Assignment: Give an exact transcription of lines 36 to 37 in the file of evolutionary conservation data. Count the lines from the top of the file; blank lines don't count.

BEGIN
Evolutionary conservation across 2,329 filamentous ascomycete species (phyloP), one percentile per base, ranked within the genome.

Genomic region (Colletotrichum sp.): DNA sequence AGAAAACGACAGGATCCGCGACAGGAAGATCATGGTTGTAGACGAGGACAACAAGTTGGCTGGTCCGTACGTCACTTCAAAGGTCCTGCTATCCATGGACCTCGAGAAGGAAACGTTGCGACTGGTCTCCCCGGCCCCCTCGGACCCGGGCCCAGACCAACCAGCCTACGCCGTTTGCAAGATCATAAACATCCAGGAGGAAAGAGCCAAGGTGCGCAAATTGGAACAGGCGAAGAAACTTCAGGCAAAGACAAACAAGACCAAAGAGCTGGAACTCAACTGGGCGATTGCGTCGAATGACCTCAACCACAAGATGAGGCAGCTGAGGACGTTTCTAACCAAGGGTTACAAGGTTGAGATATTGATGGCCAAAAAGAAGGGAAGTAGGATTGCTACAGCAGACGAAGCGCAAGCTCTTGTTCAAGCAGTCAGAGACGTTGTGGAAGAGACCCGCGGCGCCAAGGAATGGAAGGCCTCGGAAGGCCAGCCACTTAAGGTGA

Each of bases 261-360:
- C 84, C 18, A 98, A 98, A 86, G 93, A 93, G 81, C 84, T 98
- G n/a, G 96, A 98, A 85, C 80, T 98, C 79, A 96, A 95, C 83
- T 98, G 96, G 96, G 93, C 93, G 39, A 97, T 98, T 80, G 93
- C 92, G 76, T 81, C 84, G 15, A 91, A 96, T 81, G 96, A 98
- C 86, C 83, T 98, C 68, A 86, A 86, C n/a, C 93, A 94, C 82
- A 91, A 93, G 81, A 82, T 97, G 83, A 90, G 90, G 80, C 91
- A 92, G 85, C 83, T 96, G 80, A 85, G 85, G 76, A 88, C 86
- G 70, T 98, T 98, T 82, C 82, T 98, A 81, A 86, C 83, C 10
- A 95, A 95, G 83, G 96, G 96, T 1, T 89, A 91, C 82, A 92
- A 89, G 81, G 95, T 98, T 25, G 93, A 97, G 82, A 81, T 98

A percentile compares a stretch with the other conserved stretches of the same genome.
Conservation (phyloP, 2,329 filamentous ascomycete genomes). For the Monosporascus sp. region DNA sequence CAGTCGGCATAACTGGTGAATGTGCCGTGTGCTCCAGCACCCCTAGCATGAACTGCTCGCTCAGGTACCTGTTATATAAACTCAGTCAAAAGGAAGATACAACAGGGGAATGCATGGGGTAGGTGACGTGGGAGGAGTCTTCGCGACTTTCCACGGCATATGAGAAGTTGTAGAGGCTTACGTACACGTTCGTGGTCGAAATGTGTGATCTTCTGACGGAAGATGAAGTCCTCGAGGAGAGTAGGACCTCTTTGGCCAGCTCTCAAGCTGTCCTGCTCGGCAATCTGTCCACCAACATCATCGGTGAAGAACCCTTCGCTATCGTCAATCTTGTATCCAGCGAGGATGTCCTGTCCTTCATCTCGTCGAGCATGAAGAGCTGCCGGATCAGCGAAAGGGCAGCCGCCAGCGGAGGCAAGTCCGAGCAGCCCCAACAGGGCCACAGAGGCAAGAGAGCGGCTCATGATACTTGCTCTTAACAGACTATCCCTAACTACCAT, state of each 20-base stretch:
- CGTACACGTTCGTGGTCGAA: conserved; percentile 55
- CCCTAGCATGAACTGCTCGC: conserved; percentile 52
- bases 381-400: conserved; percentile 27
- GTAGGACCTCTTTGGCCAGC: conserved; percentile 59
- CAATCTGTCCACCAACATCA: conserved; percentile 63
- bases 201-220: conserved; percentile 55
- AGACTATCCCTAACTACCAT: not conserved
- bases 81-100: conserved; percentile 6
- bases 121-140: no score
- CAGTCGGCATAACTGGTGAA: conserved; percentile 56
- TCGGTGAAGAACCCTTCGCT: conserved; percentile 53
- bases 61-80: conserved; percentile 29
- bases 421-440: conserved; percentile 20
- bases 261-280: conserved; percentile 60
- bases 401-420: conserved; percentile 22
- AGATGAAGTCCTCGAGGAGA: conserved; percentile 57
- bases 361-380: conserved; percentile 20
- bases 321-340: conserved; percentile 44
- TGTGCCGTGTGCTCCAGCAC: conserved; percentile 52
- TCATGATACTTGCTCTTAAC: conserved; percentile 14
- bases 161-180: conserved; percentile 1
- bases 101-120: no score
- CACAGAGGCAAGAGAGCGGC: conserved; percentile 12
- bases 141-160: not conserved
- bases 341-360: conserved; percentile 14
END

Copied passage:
- bases 161-180: conserved; percentile 1
- bases 101-120: no score